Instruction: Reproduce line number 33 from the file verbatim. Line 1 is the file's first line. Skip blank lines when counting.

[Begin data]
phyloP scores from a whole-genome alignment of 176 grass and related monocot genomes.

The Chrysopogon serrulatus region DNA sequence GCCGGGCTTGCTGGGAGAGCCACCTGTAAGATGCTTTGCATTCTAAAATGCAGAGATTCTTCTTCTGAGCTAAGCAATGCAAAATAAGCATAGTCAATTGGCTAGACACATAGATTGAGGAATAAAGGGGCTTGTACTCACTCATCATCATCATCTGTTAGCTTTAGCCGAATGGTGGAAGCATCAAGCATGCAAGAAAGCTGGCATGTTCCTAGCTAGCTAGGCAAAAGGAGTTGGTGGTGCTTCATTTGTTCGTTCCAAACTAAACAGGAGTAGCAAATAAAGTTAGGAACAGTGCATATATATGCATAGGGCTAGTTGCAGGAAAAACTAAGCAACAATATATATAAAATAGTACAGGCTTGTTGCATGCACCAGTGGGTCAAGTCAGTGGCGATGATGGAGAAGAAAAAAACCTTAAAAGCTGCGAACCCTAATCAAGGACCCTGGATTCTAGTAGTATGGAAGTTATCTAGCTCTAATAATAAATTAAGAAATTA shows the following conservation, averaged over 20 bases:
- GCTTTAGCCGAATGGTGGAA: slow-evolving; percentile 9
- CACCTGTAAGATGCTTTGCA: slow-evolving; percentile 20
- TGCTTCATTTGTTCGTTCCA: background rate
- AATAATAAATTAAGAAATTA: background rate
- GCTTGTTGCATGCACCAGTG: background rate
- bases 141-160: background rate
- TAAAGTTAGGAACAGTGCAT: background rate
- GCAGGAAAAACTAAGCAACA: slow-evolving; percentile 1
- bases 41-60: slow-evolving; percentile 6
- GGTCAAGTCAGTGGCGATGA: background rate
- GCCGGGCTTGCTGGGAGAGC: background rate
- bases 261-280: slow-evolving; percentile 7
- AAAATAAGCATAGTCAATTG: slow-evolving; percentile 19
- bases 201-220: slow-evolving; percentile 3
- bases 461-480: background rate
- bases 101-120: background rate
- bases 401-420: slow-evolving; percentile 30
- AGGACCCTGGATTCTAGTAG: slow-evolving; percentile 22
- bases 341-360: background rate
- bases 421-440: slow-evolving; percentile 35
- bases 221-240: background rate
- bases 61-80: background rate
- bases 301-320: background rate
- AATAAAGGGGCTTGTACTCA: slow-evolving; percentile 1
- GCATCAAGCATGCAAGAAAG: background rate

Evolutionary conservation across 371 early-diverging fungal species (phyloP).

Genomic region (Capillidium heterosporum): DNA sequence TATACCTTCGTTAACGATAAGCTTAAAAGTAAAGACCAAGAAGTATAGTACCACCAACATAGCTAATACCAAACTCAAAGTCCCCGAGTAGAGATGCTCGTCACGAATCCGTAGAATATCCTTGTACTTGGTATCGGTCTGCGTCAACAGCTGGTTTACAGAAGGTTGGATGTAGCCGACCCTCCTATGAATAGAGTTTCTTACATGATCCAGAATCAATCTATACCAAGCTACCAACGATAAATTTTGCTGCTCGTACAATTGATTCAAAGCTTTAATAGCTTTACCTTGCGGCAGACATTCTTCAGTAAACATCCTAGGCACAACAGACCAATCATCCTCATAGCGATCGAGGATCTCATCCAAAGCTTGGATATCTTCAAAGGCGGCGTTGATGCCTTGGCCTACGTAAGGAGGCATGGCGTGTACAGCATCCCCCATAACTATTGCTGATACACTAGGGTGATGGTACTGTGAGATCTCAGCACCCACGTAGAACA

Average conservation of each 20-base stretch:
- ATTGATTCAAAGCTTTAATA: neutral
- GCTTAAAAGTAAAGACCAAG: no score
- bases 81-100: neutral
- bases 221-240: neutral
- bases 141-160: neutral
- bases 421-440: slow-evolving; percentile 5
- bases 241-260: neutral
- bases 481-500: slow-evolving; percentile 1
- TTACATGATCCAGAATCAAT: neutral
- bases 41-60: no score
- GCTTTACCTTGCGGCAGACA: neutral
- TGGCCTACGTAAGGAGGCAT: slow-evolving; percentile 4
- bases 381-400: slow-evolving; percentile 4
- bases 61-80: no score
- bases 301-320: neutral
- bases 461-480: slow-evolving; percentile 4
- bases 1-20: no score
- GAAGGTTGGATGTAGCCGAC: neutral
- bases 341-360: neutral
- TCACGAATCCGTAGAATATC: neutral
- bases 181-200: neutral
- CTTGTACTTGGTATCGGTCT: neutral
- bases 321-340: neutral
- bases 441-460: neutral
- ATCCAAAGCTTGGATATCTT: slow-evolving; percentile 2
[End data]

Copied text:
- bases 81-100: neutral